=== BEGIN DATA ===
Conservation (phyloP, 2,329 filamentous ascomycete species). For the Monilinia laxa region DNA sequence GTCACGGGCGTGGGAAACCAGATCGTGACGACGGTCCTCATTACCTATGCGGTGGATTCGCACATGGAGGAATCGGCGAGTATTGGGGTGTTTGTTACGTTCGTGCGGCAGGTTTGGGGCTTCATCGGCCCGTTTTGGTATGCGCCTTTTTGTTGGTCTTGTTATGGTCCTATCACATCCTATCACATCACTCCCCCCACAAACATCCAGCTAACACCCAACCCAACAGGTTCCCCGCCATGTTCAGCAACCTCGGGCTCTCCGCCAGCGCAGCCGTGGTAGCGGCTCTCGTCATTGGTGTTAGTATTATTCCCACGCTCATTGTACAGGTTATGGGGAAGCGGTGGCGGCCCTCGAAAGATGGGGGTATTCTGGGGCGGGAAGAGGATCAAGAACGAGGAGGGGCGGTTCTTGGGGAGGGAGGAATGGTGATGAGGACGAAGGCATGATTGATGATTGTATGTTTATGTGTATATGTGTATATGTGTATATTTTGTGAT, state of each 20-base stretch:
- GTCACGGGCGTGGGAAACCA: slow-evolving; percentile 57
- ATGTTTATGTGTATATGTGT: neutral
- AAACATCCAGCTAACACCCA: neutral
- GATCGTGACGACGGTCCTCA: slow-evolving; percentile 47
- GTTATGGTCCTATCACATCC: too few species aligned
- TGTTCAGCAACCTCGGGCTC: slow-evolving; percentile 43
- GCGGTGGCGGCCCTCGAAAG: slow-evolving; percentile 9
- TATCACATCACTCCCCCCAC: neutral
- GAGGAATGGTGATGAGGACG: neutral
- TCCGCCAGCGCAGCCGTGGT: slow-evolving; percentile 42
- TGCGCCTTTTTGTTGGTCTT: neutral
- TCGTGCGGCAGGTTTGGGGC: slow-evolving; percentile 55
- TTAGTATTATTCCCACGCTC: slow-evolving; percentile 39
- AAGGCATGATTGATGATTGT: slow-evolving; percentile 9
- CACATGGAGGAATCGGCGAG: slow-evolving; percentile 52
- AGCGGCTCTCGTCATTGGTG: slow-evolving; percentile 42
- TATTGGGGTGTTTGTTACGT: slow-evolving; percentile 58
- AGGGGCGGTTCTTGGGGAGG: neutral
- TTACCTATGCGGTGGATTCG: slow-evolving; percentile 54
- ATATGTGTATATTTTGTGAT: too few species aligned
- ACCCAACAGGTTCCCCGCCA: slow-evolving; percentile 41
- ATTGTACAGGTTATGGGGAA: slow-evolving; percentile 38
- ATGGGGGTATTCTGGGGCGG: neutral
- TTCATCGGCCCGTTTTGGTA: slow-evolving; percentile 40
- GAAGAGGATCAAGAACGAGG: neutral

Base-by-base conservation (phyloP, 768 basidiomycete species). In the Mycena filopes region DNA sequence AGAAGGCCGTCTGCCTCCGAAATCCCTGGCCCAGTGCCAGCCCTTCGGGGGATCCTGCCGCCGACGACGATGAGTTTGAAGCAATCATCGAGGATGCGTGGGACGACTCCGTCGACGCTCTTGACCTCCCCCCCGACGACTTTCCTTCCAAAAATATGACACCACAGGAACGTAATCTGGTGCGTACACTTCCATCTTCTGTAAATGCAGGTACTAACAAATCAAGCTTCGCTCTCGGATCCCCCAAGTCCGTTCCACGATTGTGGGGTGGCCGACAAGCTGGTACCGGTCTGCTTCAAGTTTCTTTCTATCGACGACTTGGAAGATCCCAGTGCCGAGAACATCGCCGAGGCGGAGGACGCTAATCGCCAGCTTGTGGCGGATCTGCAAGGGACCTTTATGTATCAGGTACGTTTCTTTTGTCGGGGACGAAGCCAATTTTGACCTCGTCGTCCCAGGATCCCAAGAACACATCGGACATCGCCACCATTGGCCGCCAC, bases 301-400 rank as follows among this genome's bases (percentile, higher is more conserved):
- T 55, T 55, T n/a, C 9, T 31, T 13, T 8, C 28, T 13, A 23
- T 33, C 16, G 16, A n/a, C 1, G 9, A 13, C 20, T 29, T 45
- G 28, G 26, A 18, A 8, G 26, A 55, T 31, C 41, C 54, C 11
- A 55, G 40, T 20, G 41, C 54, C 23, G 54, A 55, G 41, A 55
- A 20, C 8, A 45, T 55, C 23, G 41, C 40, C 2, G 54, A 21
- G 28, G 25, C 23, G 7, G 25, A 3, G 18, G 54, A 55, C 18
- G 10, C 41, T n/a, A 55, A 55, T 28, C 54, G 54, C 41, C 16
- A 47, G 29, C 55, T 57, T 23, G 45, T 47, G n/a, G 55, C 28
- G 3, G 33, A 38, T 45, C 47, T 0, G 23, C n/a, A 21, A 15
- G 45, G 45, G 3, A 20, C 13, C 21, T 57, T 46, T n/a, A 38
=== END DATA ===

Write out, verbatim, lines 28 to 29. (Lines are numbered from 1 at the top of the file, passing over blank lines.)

- T 55, T 55, T n/a, C 9, T 31, T 13, T 8, C 28, T 13, A 23
- T 33, C 16, G 16, A n/a, C 1, G 9, A 13, C 20, T 29, T 45